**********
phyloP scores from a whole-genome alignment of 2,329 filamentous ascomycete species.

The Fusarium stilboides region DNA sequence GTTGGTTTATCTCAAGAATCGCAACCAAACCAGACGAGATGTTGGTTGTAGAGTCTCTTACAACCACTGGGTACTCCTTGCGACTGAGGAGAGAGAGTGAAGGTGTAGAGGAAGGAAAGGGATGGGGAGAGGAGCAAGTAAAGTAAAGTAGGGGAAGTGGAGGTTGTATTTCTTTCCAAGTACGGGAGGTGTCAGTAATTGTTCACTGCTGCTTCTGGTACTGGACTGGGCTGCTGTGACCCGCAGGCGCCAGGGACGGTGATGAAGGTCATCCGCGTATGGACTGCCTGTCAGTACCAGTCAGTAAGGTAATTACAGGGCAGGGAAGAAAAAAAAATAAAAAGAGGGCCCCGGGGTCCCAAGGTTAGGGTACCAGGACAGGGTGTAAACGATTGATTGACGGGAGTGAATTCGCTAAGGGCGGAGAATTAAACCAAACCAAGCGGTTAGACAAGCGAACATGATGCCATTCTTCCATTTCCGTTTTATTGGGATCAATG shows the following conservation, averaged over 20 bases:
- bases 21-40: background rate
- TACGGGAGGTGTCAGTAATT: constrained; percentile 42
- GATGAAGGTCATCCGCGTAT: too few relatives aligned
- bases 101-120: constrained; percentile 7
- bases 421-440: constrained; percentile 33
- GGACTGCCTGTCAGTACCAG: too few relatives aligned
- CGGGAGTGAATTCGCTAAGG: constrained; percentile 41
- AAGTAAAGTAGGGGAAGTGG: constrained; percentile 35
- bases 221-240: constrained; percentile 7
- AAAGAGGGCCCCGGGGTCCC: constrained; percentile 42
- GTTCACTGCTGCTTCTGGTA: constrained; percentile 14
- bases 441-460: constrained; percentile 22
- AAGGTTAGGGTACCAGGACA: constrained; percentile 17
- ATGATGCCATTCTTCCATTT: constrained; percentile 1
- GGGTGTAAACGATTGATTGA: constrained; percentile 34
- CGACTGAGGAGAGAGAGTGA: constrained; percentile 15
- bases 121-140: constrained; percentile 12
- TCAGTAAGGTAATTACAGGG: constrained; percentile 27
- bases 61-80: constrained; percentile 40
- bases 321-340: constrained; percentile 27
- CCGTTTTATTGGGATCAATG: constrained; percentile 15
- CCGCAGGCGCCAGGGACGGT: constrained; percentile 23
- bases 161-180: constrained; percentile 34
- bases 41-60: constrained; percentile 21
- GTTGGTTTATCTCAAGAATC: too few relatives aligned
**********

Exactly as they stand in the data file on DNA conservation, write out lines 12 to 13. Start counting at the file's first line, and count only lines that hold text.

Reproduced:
- AAAGAGGGCCCCGGGGTCCC: constrained; percentile 42
- GTTCACTGCTGCTTCTGGTA: constrained; percentile 14